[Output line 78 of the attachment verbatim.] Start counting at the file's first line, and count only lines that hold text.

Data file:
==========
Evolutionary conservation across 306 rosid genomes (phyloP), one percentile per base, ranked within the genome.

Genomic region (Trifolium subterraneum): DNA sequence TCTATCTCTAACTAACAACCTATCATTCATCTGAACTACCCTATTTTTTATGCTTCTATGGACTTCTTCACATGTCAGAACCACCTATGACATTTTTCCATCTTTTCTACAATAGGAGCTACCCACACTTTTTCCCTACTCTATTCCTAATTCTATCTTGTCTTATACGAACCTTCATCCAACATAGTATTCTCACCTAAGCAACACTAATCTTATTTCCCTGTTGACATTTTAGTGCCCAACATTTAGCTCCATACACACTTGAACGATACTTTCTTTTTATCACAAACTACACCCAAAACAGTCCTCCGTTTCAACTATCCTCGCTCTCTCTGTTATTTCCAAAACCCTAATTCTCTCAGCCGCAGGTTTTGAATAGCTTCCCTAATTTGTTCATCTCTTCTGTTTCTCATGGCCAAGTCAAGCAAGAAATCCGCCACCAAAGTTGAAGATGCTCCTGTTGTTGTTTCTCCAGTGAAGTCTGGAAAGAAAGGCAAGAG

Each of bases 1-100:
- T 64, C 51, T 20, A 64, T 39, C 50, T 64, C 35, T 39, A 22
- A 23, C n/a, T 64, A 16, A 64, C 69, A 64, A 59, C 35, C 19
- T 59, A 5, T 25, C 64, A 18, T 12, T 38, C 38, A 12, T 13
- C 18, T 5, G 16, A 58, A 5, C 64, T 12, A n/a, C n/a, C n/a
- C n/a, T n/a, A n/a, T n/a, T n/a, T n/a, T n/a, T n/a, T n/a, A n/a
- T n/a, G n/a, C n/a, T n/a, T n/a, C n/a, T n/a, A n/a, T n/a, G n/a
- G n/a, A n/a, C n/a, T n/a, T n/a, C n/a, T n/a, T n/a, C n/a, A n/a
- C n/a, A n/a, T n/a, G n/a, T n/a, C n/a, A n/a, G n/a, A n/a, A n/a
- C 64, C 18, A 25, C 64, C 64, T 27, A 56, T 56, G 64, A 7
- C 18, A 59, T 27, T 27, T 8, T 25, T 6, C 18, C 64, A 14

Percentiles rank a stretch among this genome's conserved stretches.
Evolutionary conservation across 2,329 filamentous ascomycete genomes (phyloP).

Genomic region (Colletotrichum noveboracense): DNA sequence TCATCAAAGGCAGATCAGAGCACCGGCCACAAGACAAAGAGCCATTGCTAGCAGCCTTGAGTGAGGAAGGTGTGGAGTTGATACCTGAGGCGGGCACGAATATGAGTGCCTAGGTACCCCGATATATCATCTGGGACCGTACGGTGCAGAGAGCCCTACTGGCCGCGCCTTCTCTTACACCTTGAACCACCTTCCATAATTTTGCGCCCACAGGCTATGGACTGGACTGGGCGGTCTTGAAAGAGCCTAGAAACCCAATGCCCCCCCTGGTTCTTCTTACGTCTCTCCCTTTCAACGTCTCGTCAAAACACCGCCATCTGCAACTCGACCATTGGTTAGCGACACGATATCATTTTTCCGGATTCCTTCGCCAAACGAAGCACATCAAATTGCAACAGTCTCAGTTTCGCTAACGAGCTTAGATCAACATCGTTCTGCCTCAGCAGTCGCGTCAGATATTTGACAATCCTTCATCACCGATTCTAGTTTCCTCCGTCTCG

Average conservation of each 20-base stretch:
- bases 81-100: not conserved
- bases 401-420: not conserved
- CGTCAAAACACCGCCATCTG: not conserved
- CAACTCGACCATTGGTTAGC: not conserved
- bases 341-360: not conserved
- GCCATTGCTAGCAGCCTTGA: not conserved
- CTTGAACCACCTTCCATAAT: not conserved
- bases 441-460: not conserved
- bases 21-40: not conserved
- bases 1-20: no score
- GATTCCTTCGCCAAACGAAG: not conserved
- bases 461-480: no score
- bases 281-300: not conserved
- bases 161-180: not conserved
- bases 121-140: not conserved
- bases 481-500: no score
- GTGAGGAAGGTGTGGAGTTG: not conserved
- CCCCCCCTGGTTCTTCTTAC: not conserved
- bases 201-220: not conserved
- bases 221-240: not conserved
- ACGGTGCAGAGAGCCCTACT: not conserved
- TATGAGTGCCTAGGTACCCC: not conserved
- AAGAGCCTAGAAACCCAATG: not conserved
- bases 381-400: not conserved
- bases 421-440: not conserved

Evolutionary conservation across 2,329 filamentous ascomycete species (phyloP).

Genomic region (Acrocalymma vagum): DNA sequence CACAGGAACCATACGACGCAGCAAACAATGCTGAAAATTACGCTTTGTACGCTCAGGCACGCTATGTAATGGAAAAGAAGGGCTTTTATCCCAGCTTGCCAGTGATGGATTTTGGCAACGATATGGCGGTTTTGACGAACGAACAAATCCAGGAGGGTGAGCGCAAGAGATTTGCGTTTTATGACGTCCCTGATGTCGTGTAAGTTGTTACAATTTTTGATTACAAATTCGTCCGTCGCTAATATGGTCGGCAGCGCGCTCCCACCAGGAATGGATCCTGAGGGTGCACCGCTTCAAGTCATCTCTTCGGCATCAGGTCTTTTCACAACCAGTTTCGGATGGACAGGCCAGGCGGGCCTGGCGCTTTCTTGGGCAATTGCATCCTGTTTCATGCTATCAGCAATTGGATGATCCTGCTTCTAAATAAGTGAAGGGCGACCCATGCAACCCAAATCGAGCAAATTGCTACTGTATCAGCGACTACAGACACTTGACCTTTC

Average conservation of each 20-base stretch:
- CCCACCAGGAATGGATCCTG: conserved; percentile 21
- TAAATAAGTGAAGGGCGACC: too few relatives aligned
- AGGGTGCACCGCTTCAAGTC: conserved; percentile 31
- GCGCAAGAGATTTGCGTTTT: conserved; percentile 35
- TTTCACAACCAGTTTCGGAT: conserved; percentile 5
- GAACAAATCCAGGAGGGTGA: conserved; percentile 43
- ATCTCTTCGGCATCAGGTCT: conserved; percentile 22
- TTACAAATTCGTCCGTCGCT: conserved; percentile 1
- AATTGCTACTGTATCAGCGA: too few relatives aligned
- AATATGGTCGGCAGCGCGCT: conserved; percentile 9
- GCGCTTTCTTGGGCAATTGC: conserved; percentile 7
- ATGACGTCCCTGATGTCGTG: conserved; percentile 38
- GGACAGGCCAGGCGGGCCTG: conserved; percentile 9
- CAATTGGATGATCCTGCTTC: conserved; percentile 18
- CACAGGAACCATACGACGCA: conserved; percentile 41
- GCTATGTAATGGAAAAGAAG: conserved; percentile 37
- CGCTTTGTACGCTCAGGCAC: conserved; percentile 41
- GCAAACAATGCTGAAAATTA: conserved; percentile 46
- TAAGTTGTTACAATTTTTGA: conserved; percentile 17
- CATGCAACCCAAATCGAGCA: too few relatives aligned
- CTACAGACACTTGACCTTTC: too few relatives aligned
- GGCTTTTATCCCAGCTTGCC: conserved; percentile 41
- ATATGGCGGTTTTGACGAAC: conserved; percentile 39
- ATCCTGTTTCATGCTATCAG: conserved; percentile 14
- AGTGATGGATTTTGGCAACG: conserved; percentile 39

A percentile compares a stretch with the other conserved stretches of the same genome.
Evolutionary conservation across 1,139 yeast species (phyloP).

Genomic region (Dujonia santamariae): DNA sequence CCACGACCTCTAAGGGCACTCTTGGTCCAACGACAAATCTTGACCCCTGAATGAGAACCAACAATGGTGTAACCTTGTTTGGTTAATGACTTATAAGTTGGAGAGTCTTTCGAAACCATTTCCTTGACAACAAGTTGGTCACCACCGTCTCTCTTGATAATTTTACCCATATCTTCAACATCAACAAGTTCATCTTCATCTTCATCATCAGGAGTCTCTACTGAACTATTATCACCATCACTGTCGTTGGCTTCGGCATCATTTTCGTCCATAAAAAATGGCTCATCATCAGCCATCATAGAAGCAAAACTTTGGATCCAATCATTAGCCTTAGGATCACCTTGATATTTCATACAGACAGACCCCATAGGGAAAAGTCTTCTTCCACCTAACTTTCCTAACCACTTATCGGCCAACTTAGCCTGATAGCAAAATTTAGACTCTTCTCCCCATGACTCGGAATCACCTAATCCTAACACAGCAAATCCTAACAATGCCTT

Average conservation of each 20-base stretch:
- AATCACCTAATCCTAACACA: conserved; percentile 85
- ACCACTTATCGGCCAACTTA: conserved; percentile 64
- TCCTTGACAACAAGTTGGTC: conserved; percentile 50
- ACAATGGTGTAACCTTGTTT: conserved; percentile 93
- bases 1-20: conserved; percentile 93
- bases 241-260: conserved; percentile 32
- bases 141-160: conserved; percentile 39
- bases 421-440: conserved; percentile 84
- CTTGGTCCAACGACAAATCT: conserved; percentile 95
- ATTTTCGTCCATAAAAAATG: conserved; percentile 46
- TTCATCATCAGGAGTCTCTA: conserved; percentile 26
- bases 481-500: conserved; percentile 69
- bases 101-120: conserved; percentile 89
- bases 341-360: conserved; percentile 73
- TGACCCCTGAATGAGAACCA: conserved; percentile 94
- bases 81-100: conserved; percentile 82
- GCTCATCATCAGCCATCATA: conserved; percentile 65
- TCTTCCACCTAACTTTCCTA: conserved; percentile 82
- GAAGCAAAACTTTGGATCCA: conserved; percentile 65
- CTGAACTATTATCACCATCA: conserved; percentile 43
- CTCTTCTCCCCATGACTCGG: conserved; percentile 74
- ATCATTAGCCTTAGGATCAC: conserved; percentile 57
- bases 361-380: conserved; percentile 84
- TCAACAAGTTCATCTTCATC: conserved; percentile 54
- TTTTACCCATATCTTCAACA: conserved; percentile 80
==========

- ACAATGGTGTAACCTTGTTT: conserved; percentile 93